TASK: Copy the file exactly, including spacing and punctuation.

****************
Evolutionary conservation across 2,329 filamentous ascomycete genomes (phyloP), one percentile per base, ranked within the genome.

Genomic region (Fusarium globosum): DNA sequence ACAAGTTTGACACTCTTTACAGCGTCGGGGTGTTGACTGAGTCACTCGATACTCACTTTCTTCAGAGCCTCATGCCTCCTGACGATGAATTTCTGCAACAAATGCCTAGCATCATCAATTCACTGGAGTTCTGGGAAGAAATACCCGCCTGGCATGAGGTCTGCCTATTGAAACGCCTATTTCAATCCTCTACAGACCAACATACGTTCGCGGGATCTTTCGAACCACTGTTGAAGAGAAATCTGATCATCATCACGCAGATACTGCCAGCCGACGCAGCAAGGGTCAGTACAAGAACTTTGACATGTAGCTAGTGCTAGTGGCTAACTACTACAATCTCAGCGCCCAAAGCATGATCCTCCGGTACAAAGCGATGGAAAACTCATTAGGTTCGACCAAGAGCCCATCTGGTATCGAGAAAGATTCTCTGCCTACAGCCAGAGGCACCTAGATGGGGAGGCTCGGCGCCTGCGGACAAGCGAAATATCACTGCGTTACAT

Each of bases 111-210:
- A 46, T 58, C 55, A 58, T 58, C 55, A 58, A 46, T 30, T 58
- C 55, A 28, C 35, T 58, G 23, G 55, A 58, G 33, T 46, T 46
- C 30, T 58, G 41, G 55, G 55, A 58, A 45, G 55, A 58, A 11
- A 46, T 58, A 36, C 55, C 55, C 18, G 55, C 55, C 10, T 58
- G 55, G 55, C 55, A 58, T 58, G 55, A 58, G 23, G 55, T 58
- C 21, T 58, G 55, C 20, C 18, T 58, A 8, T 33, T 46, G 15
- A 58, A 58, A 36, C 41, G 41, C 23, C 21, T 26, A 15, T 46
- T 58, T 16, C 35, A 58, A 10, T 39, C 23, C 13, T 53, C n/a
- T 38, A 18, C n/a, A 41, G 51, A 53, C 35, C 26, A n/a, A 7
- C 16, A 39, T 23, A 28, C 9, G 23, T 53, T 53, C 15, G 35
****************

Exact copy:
Evolutionary conservation across 2,329 filamentous ascomycete genomes (phyloP), one percentile per base, ranked within the genome.

Genomic region (Fusarium globosum): DNA sequence ACAAGTTTGACACTCTTTACAGCGTCGGGGTGTTGACTGAGTCACTCGATACTCACTTTCTTCAGAGCCTCATGCCTCCTGACGATGAATTTCTGCAACAAATGCCTAGCATCATCAATTCACTGGAGTTCTGGGAAGAAATACCCGCCTGGCATGAGGTCTGCCTATTGAAACGCCTATTTCAATCCTCTACAGACCAACATACGTTCGCGGGATCTTTCGAACCACTGTTGAAGAGAAATCTGATCATCATCACGCAGATACTGCCAGCCGACGCAGCAAGGGTCAGTACAAGAACTTTGACATGTAGCTAGTGCTAGTGGCTAACTACTACAATCTCAGCGCCCAAAGCATGATCCTCCGGTACAAAGCGATGGAAAACTCATTAGGTTCGACCAAGAGCCCATCTGGTATCGAGAAAGATTCTCTGCCTACAGCCAGAGGCACCTAGATGGGGAGGCTCGGCGCCTGCGGACAAGCGAAATATCACTGCGTTACAT

Each of bases 111-210:
- A 46, T 58, C 55, A 58, T 58, C 55, A 58, A 46, T 30, T 58
- C 55, A 28, C 35, T 58, G 23, G 55, A 58, G 33, T 46, T 46
- C 30, T 58, G 41, G 55, G 55, A 58, A 45, G 55, A 58, A 11
- A 46, T 58, A 36, C 55, C 55, C 18, G 55, C 55, C 10, T 58
- G 55, G 55, C 55, A 58, T 58, G 55, A 58, G 23, G 55, T 58
- C 21, T 58, G 55, C 20, C 18, T 58, A 8, T 33, T 46, G 15
- A 58, A 58, A 36, C 41, G 41, C 23, C 21, T 26, A 15, T 46
- T 58, T 16, C 35, A 58, A 10, T 39, C 23, C 13, T 53, C n/a
- T 38, A 18, C n/a, A 41, G 51, A 53, C 35, C 26, A n/a, A 7
- C 16, A 39, T 23, A 28, C 9, G 23, T 53, T 53, C 15, G 35